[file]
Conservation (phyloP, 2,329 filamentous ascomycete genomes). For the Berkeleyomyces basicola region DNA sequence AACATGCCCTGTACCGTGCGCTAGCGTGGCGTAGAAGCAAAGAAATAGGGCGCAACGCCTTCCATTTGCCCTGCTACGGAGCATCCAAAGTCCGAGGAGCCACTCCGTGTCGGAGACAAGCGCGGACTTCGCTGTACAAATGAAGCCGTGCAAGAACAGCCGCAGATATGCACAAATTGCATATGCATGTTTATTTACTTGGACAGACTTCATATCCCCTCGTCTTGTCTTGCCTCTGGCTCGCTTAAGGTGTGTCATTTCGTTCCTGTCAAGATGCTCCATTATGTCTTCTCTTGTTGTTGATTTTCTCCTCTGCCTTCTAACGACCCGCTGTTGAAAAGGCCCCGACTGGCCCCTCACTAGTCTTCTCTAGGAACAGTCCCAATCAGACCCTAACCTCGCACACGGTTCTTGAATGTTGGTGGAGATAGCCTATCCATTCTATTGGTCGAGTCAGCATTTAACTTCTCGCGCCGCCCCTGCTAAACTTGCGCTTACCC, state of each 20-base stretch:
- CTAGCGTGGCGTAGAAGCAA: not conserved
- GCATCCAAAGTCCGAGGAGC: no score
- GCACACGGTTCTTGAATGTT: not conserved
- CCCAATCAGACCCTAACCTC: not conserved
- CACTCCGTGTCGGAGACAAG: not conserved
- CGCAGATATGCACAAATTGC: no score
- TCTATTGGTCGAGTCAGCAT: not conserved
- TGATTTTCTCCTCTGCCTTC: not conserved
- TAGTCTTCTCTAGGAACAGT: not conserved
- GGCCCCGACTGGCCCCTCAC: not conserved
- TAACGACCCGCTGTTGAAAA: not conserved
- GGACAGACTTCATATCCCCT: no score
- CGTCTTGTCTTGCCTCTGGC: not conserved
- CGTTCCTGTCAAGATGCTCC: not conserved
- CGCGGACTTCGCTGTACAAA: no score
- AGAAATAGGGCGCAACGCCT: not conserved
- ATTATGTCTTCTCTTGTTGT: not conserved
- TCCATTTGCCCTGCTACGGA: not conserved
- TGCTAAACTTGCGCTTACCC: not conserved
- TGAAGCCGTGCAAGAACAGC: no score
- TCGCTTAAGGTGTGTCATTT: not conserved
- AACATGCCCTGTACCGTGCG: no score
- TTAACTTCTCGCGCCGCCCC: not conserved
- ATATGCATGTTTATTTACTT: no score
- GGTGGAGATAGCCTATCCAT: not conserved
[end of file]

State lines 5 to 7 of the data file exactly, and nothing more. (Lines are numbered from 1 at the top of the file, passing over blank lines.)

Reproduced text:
- CCCAATCAGACCCTAACCTC: not conserved
- CACTCCGTGTCGGAGACAAG: not conserved
- CGCAGATATGCACAAATTGC: no score